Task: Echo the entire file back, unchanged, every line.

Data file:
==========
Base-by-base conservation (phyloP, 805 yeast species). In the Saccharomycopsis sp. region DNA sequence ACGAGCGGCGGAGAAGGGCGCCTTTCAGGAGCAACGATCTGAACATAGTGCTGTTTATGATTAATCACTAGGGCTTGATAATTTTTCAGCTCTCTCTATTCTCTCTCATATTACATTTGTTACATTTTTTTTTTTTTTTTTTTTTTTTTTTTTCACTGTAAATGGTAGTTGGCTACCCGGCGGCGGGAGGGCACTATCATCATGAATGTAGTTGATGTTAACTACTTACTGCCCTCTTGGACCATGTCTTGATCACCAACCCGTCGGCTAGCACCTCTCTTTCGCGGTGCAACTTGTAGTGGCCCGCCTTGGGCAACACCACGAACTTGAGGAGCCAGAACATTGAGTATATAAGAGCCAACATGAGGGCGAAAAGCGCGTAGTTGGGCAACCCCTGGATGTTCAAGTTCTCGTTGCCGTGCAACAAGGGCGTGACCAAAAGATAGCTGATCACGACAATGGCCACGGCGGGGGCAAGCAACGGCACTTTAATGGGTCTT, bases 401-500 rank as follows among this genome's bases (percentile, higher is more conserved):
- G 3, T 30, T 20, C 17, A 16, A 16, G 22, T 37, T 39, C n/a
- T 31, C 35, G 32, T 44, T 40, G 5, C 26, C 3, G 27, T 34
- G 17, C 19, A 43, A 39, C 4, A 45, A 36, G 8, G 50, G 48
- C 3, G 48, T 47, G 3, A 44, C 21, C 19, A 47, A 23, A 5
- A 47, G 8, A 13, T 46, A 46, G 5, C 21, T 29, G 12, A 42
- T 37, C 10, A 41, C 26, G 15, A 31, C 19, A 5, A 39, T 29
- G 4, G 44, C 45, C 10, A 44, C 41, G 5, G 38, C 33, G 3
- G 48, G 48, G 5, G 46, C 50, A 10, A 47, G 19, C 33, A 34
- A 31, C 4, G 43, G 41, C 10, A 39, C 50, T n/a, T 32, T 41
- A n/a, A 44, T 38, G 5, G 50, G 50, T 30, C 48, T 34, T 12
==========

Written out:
Base-by-base conservation (phyloP, 805 yeast species). In the Saccharomycopsis sp. region DNA sequence ACGAGCGGCGGAGAAGGGCGCCTTTCAGGAGCAACGATCTGAACATAGTGCTGTTTATGATTAATCACTAGGGCTTGATAATTTTTCAGCTCTCTCTATTCTCTCTCATATTACATTTGTTACATTTTTTTTTTTTTTTTTTTTTTTTTTTTTCACTGTAAATGGTAGTTGGCTACCCGGCGGCGGGAGGGCACTATCATCATGAATGTAGTTGATGTTAACTACTTACTGCCCTCTTGGACCATGTCTTGATCACCAACCCGTCGGCTAGCACCTCTCTTTCGCGGTGCAACTTGTAGTGGCCCGCCTTGGGCAACACCACGAACTTGAGGAGCCAGAACATTGAGTATATAAGAGCCAACATGAGGGCGAAAAGCGCGTAGTTGGGCAACCCCTGGATGTTCAAGTTCTCGTTGCCGTGCAACAAGGGCGTGACCAAAAGATAGCTGATCACGACAATGGCCACGGCGGGGGCAAGCAACGGCACTTTAATGGGTCTT, bases 401-500 rank as follows among this genome's bases (percentile, higher is more conserved):
- G 3, T 30, T 20, C 17, A 16, A 16, G 22, T 37, T 39, C n/a
- T 31, C 35, G 32, T 44, T 40, G 5, C 26, C 3, G 27, T 34
- G 17, C 19, A 43, A 39, C 4, A 45, A 36, G 8, G 50, G 48
- C 3, G 48, T 47, G 3, A 44, C 21, C 19, A 47, A 23, A 5
- A 47, G 8, A 13, T 46, A 46, G 5, C 21, T 29, G 12, A 42
- T 37, C 10, A 41, C 26, G 15, A 31, C 19, A 5, A 39, T 29
- G 4, G 44, C 45, C 10, A 44, C 41, G 5, G 38, C 33, G 3
- G 48, G 48, G 5, G 46, C 50, A 10, A 47, G 19, C 33, A 34
- A 31, C 4, G 43, G 41, C 10, A 39, C 50, T n/a, T 32, T 41
- A n/a, A 44, T 38, G 5, G 50, G 50, T 30, C 48, T 34, T 12